On Saturday night, in his victory speech at the SkyCity National Party Central, Mr Key confirmed officials would carefully explore whether 49% of Learning Media should be sold.
Treasury boss Gabriel Makhlouf kindly dropped into St Stephens Ave the next morning to say yes.
Macquarie was appointed to show that the shares the government wanted to sell were a good buy.
However, unbeknownst to Mr Makhlouf, Mr Key or anyone else, the Maori Council had a Waitangi Tribunal claim that educational materials are a taonga under Article Two.
WAI 8361 had languished for years in a bureaucrat’s in-tray but suddenly an urgent hearing was arranged.
The council told the tribunal: “Educational materials are a taonga and the Crown would be in breach of the treaty if it sold shares in Learning Media.”
The tribunal found: “Educational materials are a taonga and the Crown would be in breach of the treaty if it sold shares in Learning Media.”
After receiving the report, Mr Key pointed out that while the council was threatening legal action, the Iwi Leaders Forum preferred negotiation.
Years later, texts between the forum and council were released: “Ain’t he heard of a good cop / bad cop routine, bro!”
Besieged Labour leader Andrew Little urged that 100% of Learning Media be given to iwi to stop 49% falling into private hands.
But worse was ahead for poor Mr Key.
“The Textbook Case”
Back in 2015, the Ministry of Education was responsible for 15% of Learning Media’s revenue. Its chief executive, Catherine Isaac, said schools couldn’t afford planned price rises. If prices rose, she would mothball all the schools.
Polytechnics, kindergartens and every other Learning Media customer chuckled, telling the same story of woe.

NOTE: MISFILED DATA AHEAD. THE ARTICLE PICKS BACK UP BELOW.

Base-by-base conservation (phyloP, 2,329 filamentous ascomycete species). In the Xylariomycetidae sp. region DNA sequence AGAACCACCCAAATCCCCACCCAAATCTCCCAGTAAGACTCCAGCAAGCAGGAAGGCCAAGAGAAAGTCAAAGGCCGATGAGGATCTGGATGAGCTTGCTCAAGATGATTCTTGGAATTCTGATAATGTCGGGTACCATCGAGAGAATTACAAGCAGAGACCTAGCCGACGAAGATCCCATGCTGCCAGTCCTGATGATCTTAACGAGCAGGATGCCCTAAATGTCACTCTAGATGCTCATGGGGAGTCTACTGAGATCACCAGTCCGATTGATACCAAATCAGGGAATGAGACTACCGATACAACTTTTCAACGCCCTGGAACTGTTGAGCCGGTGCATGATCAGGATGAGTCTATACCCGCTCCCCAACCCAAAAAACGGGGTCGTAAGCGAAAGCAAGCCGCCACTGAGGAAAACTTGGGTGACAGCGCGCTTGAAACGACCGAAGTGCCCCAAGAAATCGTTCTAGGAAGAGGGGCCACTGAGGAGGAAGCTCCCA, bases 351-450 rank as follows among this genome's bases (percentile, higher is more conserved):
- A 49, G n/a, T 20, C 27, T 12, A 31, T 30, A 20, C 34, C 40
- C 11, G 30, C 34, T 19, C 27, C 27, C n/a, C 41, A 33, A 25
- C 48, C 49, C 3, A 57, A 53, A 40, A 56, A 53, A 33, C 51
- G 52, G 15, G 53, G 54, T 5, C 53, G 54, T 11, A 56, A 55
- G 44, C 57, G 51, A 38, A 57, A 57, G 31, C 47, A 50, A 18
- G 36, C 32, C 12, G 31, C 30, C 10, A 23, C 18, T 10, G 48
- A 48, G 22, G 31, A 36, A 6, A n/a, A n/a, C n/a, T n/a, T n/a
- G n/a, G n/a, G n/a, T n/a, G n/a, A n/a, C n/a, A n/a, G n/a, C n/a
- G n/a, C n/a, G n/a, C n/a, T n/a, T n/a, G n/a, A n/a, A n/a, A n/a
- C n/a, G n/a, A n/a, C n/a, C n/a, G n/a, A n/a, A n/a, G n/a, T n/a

In his autobiography, 21 Years on the 9th Floor, Mr Key suspects the stories were exaggerated. He hints that Maori and the education sector played a co-ordinated game.
Macquarie, though, was apoplectic. How could they now value the shares? Unless Learning Media settled with Ms Isaac, its fee was lost.
Mr Key made a quiet call to Mr Glover. Of course pricing was a matter entirely for the SOE. But, if Learning Media wanted to cut its prices, that would be good too.
The company’s value fell.
Popular Labour leader Clare Curran said it was the worst possible time to sell.
Her finance spokesman, David Parker, agreed.
“If you want to sell assets, you would at least sell top performing ones like Mighty River Power and not flog off poorly performing ones like Learning Media for a song.”
Mr Key pressed on. After all, the courts had injuncted him in 2012 from selling 49% of the energy companies, undermining his most clearly mandated election promise. It wasn’t going to happen again.
But the council sued. And won. As Chief Justice Sian Elias found in The Textbook Case, NZ Maori Council v Attorney-General (2016): “Educational materials are a taonga and the Crown would be in breach of the treaty if it sold shares in Learning Media.”
Iwi then settled with Chris Finlayson for 12.5% of the company.
In January 2017, John Key stood before an Auckland business breakfast and dropped a bombshell.
If he won that year’s election, he would consider asking Treasury …